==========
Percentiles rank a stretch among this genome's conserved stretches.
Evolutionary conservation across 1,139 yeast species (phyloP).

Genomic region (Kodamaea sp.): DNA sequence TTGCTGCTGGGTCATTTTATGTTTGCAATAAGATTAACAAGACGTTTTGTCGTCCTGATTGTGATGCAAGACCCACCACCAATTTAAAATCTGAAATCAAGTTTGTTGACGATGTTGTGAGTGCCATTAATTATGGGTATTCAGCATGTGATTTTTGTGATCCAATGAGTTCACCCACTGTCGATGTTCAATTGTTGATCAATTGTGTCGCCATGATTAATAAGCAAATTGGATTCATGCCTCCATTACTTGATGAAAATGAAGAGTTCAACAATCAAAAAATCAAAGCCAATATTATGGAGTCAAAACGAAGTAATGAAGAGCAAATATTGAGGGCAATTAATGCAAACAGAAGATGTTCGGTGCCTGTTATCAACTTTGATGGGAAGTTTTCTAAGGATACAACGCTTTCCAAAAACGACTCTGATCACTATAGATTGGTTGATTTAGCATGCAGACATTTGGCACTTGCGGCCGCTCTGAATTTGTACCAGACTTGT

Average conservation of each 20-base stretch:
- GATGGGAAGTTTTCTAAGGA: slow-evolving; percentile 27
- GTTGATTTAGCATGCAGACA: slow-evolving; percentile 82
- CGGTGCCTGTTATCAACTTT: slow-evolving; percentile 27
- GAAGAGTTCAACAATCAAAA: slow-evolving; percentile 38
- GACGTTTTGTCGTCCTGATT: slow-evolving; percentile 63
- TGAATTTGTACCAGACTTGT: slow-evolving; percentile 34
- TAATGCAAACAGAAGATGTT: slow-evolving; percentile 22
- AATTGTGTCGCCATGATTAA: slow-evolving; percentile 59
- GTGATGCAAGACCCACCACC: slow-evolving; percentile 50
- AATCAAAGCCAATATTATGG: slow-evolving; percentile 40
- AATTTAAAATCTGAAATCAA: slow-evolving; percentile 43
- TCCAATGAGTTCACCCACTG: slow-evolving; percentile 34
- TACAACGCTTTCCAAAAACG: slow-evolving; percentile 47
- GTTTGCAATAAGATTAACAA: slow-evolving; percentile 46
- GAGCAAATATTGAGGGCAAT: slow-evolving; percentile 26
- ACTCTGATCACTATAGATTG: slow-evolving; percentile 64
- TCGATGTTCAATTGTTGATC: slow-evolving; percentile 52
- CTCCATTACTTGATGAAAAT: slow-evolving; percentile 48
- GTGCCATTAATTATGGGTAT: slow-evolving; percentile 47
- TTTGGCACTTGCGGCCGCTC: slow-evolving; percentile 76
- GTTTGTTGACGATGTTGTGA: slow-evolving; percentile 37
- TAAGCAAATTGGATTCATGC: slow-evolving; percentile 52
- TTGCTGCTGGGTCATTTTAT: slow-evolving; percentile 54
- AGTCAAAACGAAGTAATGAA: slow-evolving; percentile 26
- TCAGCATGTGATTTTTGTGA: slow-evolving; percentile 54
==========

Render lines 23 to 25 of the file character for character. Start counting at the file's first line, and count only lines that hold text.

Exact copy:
- GTGCCATTAATTATGGGTAT: slow-evolving; percentile 47
- TTTGGCACTTGCGGCCGCTC: slow-evolving; percentile 76
- GTTTGTTGACGATGTTGTGA: slow-evolving; percentile 37